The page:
The last time we saw John Malkovich in Red, he was wearing blonde braids and being pushed in a wooden cart through a field in Maldova with bombs going off all around him, while being chased by dozens of armed soldiers.
Red 2 reunites John Malkovich’s paranoid and retired CIA-Agent (Marvin) with his old partner, Frank Moses, played by Bruce Willis. You have to love a Hollywood movie where all of the stars are over 50. I watched the first installment of the 2010 sleeper hit Red this week to refresh my memory of the fun story and quirky characters in preparation for the sequel, and enjoyed it as much as I did the first time, but you don’t have to see it to still get a kick out of Red 2. You’ll miss a few inside jokes and some relationship background, but you’ll catch on quickly enough to enjoy the goofy action.
Although the original poster to advertise Red was actually red, it’s actually an acronym which stands for “Retired Extremely Dangerous”, a label some “thumb sucker” used on a file when Frank and Marvin retired from the CIA. The color red is actually highlighted more in this second film, as well as a more comic-book feel. The campy 70’s music from the original is replaced with a more current twist, often using popular musical snippets to underscore comedic moments.
Red 2 opens in Costco, where Marvin and his girlfriend (Mary-Louise Parker) are shopping for giant bags of shrimp to take home to their quiet, boring life in the ‘burbs. It doesn’t take long for bullets to start flying and a mysterious crime to call them into action.
The film is rated PG-13 for lots and lots of violence (mostly bloodless). It has it all: awesome explosions, car crashes in impressive chase scenes in Paris, tons of shooting with various weapons, hand-to-hand combat, and even a guy getting killed with a lethal origami bird. You’ll hear some profanity in the heat of the moment, but no F-bombs. Oh, and lots and lots of kissing. Frank’s girlfriend often resorts to kissing the bad guys when she can’t think of anything else to do. She’s an enthusiastic accomplice, successfully donning short skirts during most of the movie, eagerly taking tactical tips from Marvin when Frank isn’t looking. It’s important to have fun activities to do together as a couple.
Speaking of Frank’s girlfriend (Sarah Ross) played by Mary-Louise Parker, I wish Hollywood actresses would stop messing with their faces and just age gracefully. I always admired Mary-Louise Parker for her feminine beauty before she had “work” done, including Botox which leaves her acting more reliant upon voice inflection than facial expression. She’s a terrific actress, also starring in this weekend’s arrival of R.I.P.D. directed by Robert Schwentke, who directed the first Red, but not the sequel. Marvin comments that she has something that neither he nor Frank have: people like her. And they do…in both Red 2 and R.I.P.D.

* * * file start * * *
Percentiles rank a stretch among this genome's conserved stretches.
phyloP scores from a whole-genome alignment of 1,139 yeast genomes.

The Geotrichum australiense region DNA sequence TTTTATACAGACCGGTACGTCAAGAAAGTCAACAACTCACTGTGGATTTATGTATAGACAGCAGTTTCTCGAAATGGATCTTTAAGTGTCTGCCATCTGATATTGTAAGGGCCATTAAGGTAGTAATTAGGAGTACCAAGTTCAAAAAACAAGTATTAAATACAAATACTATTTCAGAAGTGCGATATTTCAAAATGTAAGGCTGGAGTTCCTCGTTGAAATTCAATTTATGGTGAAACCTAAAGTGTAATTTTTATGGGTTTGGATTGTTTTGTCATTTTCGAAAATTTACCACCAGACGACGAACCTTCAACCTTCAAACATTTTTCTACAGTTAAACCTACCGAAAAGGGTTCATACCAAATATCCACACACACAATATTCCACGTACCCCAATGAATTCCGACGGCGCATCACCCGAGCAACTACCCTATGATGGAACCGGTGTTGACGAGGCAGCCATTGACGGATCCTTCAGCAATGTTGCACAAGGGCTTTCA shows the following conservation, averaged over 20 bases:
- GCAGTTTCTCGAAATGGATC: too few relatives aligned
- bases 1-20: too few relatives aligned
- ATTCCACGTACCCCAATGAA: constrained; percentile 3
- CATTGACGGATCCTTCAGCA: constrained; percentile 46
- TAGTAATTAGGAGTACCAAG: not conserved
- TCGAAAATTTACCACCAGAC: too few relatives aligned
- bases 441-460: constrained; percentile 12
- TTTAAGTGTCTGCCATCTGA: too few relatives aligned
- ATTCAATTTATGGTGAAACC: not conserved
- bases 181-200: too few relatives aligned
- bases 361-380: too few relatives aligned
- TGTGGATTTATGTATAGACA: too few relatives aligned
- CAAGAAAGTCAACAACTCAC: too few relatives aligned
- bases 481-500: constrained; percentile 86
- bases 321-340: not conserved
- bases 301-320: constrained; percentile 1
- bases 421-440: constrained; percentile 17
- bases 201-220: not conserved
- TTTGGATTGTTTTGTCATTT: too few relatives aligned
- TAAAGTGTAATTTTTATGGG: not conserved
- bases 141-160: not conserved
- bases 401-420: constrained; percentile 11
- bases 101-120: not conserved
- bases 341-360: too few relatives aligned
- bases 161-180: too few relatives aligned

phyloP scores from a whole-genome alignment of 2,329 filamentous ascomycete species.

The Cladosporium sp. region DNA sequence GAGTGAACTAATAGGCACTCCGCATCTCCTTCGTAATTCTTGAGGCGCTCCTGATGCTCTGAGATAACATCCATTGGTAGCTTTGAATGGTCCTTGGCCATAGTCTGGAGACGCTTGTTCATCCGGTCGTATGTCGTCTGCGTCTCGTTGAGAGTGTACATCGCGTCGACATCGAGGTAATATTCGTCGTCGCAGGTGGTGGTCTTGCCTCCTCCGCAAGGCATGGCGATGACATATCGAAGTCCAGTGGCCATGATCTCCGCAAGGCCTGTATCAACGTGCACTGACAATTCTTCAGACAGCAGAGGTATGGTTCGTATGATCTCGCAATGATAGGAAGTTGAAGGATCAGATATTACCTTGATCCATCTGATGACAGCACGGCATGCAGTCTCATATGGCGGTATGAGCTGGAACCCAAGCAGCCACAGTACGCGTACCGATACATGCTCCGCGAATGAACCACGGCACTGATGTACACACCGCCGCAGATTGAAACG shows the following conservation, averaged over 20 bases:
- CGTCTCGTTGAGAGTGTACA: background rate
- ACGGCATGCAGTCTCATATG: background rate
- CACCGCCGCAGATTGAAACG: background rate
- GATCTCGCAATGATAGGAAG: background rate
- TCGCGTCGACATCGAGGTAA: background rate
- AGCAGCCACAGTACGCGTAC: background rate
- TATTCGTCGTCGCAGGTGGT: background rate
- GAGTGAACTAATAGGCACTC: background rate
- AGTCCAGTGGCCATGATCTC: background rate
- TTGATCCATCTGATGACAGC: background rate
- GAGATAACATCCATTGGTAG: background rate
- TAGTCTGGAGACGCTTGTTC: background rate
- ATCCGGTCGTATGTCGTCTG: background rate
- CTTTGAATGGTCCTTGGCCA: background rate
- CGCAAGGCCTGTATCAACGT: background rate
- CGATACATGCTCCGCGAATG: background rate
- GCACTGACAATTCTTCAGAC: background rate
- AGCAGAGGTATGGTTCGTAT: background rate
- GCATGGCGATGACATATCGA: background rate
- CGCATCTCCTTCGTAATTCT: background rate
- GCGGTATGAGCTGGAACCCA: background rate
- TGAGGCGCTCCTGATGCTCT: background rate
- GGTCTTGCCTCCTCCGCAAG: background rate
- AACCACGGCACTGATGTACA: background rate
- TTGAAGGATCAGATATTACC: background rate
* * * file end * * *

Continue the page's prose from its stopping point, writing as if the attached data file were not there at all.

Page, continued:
Frank’s romantic kryptonite is revealed in the “dusky femme fatale”, Russian Katja (Catherine Zeta-Jones). Was the fake tan necessary? What happens in the Kremlin, stays in the Kremlin. I’ll bet you didn’t know there was a Papa John’s right next door to Soviet headquarters, did you? The beloved Anthony Hopkins graces the screen as a brilliant scientist who can unlock the secrets to the “Project Nightshade” dilemma, but alas, he has been put under I.C.E. (Incarcerated Can’t Execute).
Helen Mirren’s character, MI6 agent Victor, offers relationship advice to Sarah and skillfully takes out enemies while looking fabulous the entire time. Now there is an actress who is aging gracefully. Marvin encourages Frank to run to emotional safety, explaining “I know one thing: women and covert ops.” Frank protests “But that’s two things.” Marvin, in his great wisdom, opines “No Grasshopper. It is not.”
As our favorite cool, yet deadly, retired agents all come together again, Han (Byung-hun Lee) appears in the least convenient times to put a hit on Frank. Their fights are pretty impressive, especially considering the age difference between the two.
My husband has a hard time enjoying movies that are completely implausible, and there are quite a few critics out there who are also annoyed by the film’s holes, but imagine the actors and director with their tongue firmly planted in their cheeks and you’ll be entertained. By the way, Maldova gets a shout-out in the movie, and John Malkovich ends the movie wearing fruit on his head, dressed as a dancer in their next adventure in Caracas. Red 3?